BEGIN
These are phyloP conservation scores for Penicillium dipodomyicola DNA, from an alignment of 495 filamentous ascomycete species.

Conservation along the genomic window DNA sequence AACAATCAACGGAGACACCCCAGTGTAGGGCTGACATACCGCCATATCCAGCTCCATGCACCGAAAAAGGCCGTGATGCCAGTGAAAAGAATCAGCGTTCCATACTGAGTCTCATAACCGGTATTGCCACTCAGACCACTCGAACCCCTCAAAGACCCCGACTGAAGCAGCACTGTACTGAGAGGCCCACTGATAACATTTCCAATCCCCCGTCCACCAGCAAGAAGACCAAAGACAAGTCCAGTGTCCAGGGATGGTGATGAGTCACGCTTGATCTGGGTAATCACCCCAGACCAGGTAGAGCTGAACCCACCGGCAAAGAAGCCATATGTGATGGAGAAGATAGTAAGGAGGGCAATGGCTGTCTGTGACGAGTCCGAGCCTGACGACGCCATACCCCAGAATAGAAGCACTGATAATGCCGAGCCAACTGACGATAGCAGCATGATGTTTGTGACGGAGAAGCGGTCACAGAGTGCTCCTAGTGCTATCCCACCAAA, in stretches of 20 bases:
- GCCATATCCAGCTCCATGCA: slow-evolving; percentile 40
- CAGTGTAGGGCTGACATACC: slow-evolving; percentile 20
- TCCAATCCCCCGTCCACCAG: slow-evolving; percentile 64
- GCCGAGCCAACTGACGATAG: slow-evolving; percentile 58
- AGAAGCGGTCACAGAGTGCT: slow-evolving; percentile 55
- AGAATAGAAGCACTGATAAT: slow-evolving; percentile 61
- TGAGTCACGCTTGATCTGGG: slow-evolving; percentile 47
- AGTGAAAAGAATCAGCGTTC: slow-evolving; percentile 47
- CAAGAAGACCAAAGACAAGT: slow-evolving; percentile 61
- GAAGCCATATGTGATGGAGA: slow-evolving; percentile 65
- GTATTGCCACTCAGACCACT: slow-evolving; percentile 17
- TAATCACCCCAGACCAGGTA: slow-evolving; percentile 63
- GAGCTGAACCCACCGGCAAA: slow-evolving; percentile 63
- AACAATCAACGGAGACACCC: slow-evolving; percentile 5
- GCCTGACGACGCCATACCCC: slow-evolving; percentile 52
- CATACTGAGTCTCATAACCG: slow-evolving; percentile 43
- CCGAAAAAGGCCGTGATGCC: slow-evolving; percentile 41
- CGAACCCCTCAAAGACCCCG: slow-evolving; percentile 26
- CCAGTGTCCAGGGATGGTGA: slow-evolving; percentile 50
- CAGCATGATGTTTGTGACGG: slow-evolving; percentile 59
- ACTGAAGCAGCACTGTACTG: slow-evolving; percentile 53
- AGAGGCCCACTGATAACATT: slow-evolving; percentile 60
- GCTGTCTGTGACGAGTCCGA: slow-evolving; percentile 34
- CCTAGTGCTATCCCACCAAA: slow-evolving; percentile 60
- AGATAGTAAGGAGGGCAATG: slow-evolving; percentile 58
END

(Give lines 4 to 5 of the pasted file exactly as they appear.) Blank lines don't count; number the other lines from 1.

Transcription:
- CAGTGTAGGGCTGACATACC: slow-evolving; percentile 20
- TCCAATCCCCCGTCCACCAG: slow-evolving; percentile 64